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Root Canal Surgery (Apicoectomy)

Sometimes, the disease of the tissues near a tooth’s root cannot be resolved successfully using root canal treatment. In such occasions, an apicoectomy may be a good recommendation. This involves a minor surgery that utilizes a microscope and other specialized tools.

Often, we regard the procedure as a type of endodontic microsurgery. During an apicoectomy, the dentist excises a tiny part of the tip of the tooth’s root together with any infected hard or soft tissue around it.

Several reasons could make you undergo or need to undergo an apicoectomy — blocked or an inaccessible root canal, anatomical abnormality, fractured root canal, among others.

An apicoectomy should only be done when other root canal treatment has proved unsuccessful. This particular root canal treatment is effectual in the treatment of stubborn root infections.

Before a dental professional recommends an apicoectomy for you, he will, first, go through the X-rays of the affected tooth and its surrounding bone. Afterward, he will examine your medical history and consider other necessary factors to be sure you are a candidate for the procedure.

root-canal-surgery-apicoectomy

The Apicoectomy Procedure

Before the start of the procedure, local anesthesia will be administered to you so that throughout the process, you will not feel any pain. At the beginning of the surgery, a small incision is created on the gum to expose the infected part of the tooth’s root. The diseased tissue, is then, excised together with a small part of the root’s tip.

A dye may be applied to make cracks or fractures more visible.  If in the course of the surgery, there is a fractured tooth, it might be better to remove the affected tooth than carrying-on with the apicoectomy altogether.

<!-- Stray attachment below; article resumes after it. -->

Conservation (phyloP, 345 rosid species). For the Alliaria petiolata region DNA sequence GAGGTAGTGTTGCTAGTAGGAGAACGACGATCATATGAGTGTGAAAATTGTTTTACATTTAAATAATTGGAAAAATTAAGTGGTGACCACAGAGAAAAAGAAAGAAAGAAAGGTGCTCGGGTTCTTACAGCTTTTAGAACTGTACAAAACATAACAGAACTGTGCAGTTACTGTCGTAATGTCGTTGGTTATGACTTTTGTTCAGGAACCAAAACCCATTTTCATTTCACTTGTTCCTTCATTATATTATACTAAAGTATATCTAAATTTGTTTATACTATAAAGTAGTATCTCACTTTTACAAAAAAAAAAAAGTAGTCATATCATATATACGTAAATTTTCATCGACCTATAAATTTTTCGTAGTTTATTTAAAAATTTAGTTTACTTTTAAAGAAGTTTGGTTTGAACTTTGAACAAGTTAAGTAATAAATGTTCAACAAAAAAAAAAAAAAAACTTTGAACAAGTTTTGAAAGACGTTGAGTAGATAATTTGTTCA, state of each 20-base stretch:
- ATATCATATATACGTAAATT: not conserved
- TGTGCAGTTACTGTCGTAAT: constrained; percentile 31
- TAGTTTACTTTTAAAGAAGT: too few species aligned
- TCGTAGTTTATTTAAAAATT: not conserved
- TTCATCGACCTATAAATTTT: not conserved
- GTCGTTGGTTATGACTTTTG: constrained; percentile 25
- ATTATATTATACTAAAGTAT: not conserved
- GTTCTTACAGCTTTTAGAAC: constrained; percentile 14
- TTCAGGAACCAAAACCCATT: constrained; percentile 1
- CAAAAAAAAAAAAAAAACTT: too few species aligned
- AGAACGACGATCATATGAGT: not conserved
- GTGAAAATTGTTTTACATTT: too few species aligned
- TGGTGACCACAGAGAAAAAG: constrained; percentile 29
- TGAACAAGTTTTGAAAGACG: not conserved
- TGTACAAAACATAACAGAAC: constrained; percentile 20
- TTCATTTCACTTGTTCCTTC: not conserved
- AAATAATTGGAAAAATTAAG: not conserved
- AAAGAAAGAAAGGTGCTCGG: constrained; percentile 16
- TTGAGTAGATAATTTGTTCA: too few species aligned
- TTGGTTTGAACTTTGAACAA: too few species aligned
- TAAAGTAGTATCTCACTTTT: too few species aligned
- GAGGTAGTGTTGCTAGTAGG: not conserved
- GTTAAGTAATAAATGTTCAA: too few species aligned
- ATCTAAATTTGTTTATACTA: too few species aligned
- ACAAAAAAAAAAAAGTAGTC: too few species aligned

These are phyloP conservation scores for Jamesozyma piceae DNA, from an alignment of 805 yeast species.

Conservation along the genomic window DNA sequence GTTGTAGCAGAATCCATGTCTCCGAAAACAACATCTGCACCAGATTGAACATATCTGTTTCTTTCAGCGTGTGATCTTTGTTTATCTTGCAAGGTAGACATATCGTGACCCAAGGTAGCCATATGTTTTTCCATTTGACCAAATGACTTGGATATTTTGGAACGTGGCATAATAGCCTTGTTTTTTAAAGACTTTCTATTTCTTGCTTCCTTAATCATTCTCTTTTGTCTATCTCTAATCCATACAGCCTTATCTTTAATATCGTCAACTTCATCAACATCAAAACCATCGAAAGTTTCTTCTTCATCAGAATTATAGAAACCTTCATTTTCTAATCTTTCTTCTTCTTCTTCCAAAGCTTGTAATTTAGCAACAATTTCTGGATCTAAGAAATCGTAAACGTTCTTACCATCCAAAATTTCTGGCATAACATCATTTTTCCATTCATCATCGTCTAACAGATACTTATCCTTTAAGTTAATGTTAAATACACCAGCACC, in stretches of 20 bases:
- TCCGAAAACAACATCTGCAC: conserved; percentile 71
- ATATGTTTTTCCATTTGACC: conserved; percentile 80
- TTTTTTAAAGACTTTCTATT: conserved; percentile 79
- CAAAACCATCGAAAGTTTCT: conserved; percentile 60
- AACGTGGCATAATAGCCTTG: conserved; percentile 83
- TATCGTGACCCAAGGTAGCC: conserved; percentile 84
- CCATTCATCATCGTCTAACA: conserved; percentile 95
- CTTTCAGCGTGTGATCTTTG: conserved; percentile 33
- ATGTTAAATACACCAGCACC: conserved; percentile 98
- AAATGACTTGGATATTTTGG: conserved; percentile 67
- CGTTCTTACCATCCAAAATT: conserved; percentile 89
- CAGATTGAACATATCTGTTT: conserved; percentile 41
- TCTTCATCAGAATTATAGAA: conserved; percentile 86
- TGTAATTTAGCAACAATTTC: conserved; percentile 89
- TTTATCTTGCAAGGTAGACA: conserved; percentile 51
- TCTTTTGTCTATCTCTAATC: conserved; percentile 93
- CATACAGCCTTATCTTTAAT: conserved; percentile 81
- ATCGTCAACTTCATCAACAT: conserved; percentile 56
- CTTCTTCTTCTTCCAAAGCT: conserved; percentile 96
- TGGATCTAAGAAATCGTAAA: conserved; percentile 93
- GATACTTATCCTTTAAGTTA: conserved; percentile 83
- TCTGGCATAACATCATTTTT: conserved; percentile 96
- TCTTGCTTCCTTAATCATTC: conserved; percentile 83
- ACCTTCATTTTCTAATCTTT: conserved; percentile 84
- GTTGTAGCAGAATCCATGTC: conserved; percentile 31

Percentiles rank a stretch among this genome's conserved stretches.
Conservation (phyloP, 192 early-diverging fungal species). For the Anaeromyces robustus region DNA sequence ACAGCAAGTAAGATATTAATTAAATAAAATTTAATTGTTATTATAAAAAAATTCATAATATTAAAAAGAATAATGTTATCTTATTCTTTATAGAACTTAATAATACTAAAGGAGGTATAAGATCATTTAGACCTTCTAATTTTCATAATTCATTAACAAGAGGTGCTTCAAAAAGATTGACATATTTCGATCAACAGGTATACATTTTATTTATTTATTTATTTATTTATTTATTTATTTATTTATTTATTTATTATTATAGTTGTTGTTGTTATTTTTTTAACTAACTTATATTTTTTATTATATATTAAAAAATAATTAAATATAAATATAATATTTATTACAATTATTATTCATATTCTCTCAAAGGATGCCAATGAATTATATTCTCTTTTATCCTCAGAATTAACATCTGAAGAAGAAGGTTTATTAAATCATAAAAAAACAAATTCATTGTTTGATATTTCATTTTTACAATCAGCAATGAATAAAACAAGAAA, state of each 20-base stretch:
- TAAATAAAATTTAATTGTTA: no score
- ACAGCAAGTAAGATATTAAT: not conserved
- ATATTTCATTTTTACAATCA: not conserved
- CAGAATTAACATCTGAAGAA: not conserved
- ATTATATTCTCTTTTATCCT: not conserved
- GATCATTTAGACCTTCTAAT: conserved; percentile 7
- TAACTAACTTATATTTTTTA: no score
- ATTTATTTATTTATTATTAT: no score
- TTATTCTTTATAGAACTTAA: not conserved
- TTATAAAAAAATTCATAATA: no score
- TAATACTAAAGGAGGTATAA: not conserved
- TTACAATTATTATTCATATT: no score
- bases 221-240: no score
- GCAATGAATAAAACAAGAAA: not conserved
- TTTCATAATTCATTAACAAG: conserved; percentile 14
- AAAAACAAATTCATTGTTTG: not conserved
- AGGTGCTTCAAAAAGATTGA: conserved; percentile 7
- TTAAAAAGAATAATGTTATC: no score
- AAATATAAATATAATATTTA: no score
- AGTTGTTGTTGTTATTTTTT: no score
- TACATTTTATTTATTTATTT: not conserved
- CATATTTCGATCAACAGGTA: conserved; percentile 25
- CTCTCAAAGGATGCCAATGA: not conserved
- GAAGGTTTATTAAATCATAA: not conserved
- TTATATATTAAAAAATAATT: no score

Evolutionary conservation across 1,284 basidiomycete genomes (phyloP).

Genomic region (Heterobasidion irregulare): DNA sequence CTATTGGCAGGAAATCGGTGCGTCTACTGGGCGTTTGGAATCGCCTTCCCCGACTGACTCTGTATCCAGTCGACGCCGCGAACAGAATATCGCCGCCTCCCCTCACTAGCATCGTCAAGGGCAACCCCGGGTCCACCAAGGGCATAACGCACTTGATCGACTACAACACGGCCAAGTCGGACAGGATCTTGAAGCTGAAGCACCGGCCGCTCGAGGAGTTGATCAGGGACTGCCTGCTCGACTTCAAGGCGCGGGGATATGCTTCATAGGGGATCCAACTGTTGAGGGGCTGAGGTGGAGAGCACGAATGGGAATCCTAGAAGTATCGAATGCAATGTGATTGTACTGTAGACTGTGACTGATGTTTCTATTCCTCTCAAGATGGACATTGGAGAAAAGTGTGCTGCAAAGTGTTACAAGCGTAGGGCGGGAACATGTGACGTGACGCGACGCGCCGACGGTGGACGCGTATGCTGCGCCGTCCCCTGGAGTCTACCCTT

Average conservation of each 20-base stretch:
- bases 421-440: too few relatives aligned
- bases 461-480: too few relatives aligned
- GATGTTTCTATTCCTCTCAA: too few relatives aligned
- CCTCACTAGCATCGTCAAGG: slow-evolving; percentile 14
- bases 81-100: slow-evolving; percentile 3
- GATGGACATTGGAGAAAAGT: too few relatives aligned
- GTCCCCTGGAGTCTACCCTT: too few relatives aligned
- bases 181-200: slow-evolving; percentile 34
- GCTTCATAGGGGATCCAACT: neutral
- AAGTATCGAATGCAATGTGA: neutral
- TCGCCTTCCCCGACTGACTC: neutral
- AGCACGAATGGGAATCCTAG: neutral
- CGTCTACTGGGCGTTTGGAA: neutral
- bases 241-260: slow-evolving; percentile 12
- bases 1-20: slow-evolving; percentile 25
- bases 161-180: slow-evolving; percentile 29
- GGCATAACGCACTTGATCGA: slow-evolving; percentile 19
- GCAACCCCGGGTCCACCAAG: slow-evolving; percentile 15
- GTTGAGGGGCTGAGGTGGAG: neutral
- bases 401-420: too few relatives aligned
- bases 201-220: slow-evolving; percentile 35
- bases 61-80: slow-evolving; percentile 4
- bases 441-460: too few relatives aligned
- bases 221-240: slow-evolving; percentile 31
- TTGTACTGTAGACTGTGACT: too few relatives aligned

After the removal of the infected root tissue, the tiny canal of the root will be analyzed using a microscope and light; after that, they will be cleaned using an ultrasonic instrument. After cleaning, inert materials will be used to fill up the excised part of the canal and with small fillings will be sealed up.

Sometimes, before closing up the gum, a small bone graft may be placed in the area. After the surgery, postoperative instructions will be given to you before you go home. Most times, these procedures take about 30-90 minutes.

Swelling and soreness of the operated area could occur after surgery, and this can be controlled using conventional over the counter anti-inflammatory nonsteroidal drugs like Ibuprofen.

Although you can go back to your normal daily activities the day after your surgery, eat only soft food and brush gently for a few days after more. If un-dissolvable sutures are used during the operation, then you will be required to go back to remove it after about a week.

Saving Your Natural Tooth is the Goal

Apicoectomy is relatively safe and effective, but just like any other surgery, it has its risks. Although another option will be to remove the diseased tooth altogether, it is the pride and goal of a dentist to do everything possible in keeping your natural teeth.

There are so many other choices for tooth replacement, which are more complex and would cost more, but an apicoectomy is not only economical but provides a lasting solution.

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